Many tools (solvers and/or modelling assistants) support this separation by having a parameterised problem specification in a file and separate data/parameter file specifying an instance of the problem.
Conjure uses `*.essence`

files for the problem specification, and `*.param`

files for the parameter file.

Although a lot of tools support this kind of a separation, they generally work by instantiating a problem specification before operating on it. Conjure is different than most tools in this regard: it operates on parameterised problem specifications directly. It reads in a parameterised Essence file, and outputs one or more parameterised Essenceā files. To solve an Essenceā model provided by Conjure, Essence-level parameter files need to be translated to Essenceā-level parameter files by running Conjure once per parameter file.

Savile Row accepts a parameterised model and a separate parameter file, and performs the instantiation. The output model and the translated parameter file from Conjure can be directly used when running Savile Row.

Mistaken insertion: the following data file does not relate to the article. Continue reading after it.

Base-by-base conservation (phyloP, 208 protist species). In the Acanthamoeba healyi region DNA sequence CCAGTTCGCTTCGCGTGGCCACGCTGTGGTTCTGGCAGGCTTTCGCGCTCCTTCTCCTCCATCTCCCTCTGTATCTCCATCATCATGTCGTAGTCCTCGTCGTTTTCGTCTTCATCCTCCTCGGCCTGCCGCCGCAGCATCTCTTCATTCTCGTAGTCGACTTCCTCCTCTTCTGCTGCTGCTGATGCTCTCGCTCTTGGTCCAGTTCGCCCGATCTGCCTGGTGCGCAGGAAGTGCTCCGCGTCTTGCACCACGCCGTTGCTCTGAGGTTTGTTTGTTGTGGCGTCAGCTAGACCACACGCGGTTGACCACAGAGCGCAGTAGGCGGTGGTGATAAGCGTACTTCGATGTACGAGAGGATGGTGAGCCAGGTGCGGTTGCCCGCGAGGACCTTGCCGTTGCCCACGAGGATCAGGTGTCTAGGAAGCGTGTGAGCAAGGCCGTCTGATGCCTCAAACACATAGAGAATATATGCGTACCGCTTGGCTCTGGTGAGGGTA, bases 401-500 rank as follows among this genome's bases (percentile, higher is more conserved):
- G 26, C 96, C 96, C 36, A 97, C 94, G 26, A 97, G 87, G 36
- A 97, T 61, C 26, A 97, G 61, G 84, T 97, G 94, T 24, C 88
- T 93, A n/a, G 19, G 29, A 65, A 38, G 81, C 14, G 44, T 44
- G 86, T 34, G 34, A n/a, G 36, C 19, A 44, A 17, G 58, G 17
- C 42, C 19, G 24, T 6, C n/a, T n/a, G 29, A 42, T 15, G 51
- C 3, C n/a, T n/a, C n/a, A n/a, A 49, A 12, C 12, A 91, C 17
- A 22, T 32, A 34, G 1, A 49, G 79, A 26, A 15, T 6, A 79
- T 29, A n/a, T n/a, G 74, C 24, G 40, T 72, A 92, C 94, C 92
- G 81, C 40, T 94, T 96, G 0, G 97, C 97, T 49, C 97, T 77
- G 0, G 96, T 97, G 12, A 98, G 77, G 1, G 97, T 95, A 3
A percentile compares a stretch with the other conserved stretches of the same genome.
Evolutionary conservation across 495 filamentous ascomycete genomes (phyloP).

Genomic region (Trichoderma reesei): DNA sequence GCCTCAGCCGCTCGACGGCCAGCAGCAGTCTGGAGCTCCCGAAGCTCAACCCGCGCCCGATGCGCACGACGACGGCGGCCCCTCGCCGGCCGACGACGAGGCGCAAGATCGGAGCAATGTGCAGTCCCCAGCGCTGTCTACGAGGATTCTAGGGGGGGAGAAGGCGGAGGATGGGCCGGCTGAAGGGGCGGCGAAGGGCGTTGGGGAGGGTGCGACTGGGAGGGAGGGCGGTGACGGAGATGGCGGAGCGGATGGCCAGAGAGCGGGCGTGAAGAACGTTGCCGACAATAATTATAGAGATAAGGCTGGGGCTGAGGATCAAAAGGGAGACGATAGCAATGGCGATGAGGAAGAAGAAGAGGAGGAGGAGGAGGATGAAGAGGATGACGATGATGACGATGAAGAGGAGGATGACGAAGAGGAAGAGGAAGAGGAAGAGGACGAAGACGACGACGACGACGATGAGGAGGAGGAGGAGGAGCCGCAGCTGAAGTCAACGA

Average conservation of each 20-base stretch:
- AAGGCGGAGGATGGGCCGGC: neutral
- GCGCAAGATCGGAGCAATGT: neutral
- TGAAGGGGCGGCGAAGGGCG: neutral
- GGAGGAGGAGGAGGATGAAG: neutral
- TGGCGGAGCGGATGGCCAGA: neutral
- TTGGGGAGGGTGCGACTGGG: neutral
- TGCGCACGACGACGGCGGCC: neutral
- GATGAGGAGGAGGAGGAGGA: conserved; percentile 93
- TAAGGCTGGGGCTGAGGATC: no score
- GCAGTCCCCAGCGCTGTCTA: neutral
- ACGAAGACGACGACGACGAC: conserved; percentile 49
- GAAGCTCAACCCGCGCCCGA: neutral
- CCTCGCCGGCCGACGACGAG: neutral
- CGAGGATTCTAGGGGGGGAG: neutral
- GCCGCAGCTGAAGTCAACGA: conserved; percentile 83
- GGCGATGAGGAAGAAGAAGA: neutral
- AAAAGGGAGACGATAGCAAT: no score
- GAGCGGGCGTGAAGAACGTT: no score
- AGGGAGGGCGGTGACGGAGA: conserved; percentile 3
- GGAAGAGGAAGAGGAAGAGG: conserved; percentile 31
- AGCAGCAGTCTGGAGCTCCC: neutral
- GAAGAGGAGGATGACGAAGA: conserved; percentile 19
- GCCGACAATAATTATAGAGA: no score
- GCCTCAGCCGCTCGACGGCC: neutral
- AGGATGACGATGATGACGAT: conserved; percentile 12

### High level of abstractionĀ¶

Conjureās input language is Essence. Essence provides abstract domain types like sets, multi-sets, functions, sequences, relations, partitions, records, and variants. These abstract domain types also support domain attributes like cardinality for set-like domains and injectivity/surjectivity for functions, to enable concise specification of a problem. Essence also provides more primitive domain types like Booleans, integers, enumerated types, and matrices, that are supported by most CP solvers and modelling assistants.